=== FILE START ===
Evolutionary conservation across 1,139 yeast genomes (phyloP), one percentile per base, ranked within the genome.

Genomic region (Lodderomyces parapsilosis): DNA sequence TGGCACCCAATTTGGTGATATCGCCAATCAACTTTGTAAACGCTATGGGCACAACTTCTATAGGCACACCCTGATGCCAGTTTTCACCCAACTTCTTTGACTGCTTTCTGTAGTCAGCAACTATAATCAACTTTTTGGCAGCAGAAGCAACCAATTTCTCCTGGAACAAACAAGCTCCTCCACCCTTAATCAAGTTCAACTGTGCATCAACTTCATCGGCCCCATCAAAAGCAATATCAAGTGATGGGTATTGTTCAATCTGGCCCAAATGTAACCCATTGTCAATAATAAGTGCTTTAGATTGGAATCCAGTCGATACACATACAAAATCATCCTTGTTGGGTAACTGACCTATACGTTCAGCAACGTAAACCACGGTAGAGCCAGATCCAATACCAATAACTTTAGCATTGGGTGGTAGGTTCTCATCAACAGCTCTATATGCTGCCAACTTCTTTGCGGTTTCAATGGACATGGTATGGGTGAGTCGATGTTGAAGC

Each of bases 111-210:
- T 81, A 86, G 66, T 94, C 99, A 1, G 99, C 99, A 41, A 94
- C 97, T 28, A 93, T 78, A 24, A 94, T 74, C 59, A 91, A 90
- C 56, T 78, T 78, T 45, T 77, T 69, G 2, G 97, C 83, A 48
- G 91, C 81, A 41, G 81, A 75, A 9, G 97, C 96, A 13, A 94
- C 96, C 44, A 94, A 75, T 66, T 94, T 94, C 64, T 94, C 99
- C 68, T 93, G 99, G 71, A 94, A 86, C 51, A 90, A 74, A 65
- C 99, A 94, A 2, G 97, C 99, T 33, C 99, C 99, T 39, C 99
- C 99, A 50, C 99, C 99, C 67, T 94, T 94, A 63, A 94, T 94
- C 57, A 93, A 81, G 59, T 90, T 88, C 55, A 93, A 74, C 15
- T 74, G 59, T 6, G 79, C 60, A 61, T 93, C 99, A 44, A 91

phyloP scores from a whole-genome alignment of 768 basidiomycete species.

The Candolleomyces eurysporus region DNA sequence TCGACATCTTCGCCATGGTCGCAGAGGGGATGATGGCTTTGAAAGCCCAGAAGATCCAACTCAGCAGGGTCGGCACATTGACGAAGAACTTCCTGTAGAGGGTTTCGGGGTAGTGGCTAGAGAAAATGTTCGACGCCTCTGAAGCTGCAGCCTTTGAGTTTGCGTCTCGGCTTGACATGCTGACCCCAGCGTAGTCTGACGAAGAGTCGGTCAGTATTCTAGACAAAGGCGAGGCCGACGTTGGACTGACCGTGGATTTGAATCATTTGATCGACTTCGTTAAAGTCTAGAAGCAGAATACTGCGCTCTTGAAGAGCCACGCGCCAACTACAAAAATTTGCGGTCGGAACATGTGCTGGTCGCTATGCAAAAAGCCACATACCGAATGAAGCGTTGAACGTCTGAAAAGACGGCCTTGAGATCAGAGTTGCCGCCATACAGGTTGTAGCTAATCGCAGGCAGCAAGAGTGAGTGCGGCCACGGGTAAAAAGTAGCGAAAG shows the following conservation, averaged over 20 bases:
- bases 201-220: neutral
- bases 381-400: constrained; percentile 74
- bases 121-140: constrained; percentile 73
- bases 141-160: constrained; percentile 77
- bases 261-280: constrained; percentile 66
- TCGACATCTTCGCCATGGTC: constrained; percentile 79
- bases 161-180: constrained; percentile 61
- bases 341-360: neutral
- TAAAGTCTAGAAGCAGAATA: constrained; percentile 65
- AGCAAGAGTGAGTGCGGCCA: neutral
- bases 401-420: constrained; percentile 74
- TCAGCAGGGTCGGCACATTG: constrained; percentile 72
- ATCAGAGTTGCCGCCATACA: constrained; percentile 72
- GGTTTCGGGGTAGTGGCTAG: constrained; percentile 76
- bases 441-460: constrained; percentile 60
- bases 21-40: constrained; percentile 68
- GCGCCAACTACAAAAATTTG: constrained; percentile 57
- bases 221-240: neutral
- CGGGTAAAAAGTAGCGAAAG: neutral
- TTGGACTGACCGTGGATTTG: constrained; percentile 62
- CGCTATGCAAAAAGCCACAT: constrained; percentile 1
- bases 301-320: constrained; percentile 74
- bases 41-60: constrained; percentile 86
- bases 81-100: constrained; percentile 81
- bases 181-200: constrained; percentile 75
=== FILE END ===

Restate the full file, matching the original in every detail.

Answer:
Evolutionary conservation across 1,139 yeast genomes (phyloP), one percentile per base, ranked within the genome.

Genomic region (Lodderomyces parapsilosis): DNA sequence TGGCACCCAATTTGGTGATATCGCCAATCAACTTTGTAAACGCTATGGGCACAACTTCTATAGGCACACCCTGATGCCAGTTTTCACCCAACTTCTTTGACTGCTTTCTGTAGTCAGCAACTATAATCAACTTTTTGGCAGCAGAAGCAACCAATTTCTCCTGGAACAAACAAGCTCCTCCACCCTTAATCAAGTTCAACTGTGCATCAACTTCATCGGCCCCATCAAAAGCAATATCAAGTGATGGGTATTGTTCAATCTGGCCCAAATGTAACCCATTGTCAATAATAAGTGCTTTAGATTGGAATCCAGTCGATACACATACAAAATCATCCTTGTTGGGTAACTGACCTATACGTTCAGCAACGTAAACCACGGTAGAGCCAGATCCAATACCAATAACTTTAGCATTGGGTGGTAGGTTCTCATCAACAGCTCTATATGCTGCCAACTTCTTTGCGGTTTCAATGGACATGGTATGGGTGAGTCGATGTTGAAGC

Each of bases 111-210:
- T 81, A 86, G 66, T 94, C 99, A 1, G 99, C 99, A 41, A 94
- C 97, T 28, A 93, T 78, A 24, A 94, T 74, C 59, A 91, A 90
- C 56, T 78, T 78, T 45, T 77, T 69, G 2, G 97, C 83, A 48
- G 91, C 81, A 41, G 81, A 75, A 9, G 97, C 96, A 13, A 94
- C 96, C 44, A 94, A 75, T 66, T 94, T 94, C 64, T 94, C 99
- C 68, T 93, G 99, G 71, A 94, A 86, C 51, A 90, A 74, A 65
- C 99, A 94, A 2, G 97, C 99, T 33, C 99, C 99, T 39, C 99
- C 99, A 50, C 99, C 99, C 67, T 94, T 94, A 63, A 94, T 94
- C 57, A 93, A 81, G 59, T 90, T 88, C 55, A 93, A 74, C 15
- T 74, G 59, T 6, G 79, C 60, A 61, T 93, C 99, A 44, A 91

phyloP scores from a whole-genome alignment of 768 basidiomycete species.

The Candolleomyces eurysporus region DNA sequence TCGACATCTTCGCCATGGTCGCAGAGGGGATGATGGCTTTGAAAGCCCAGAAGATCCAACTCAGCAGGGTCGGCACATTGACGAAGAACTTCCTGTAGAGGGTTTCGGGGTAGTGGCTAGAGAAAATGTTCGACGCCTCTGAAGCTGCAGCCTTTGAGTTTGCGTCTCGGCTTGACATGCTGACCCCAGCGTAGTCTGACGAAGAGTCGGTCAGTATTCTAGACAAAGGCGAGGCCGACGTTGGACTGACCGTGGATTTGAATCATTTGATCGACTTCGTTAAAGTCTAGAAGCAGAATACTGCGCTCTTGAAGAGCCACGCGCCAACTACAAAAATTTGCGGTCGGAACATGTGCTGGTCGCTATGCAAAAAGCCACATACCGAATGAAGCGTTGAACGTCTGAAAAGACGGCCTTGAGATCAGAGTTGCCGCCATACAGGTTGTAGCTAATCGCAGGCAGCAAGAGTGAGTGCGGCCACGGGTAAAAAGTAGCGAAAG shows the following conservation, averaged over 20 bases:
- bases 201-220: neutral
- bases 381-400: constrained; percentile 74
- bases 121-140: constrained; percentile 73
- bases 141-160: constrained; percentile 77
- bases 261-280: constrained; percentile 66
- TCGACATCTTCGCCATGGTC: constrained; percentile 79
- bases 161-180: constrained; percentile 61
- bases 341-360: neutral
- TAAAGTCTAGAAGCAGAATA: constrained; percentile 65
- AGCAAGAGTGAGTGCGGCCA: neutral
- bases 401-420: constrained; percentile 74
- TCAGCAGGGTCGGCACATTG: constrained; percentile 72
- ATCAGAGTTGCCGCCATACA: constrained; percentile 72
- GGTTTCGGGGTAGTGGCTAG: constrained; percentile 76
- bases 441-460: constrained; percentile 60
- bases 21-40: constrained; percentile 68
- GCGCCAACTACAAAAATTTG: constrained; percentile 57
- bases 221-240: neutral
- CGGGTAAAAAGTAGCGAAAG: neutral
- TTGGACTGACCGTGGATTTG: constrained; percentile 62
- CGCTATGCAAAAAGCCACAT: constrained; percentile 1
- bases 301-320: constrained; percentile 74
- bases 41-60: constrained; percentile 86
- bases 81-100: constrained; percentile 81
- bases 181-200: constrained; percentile 75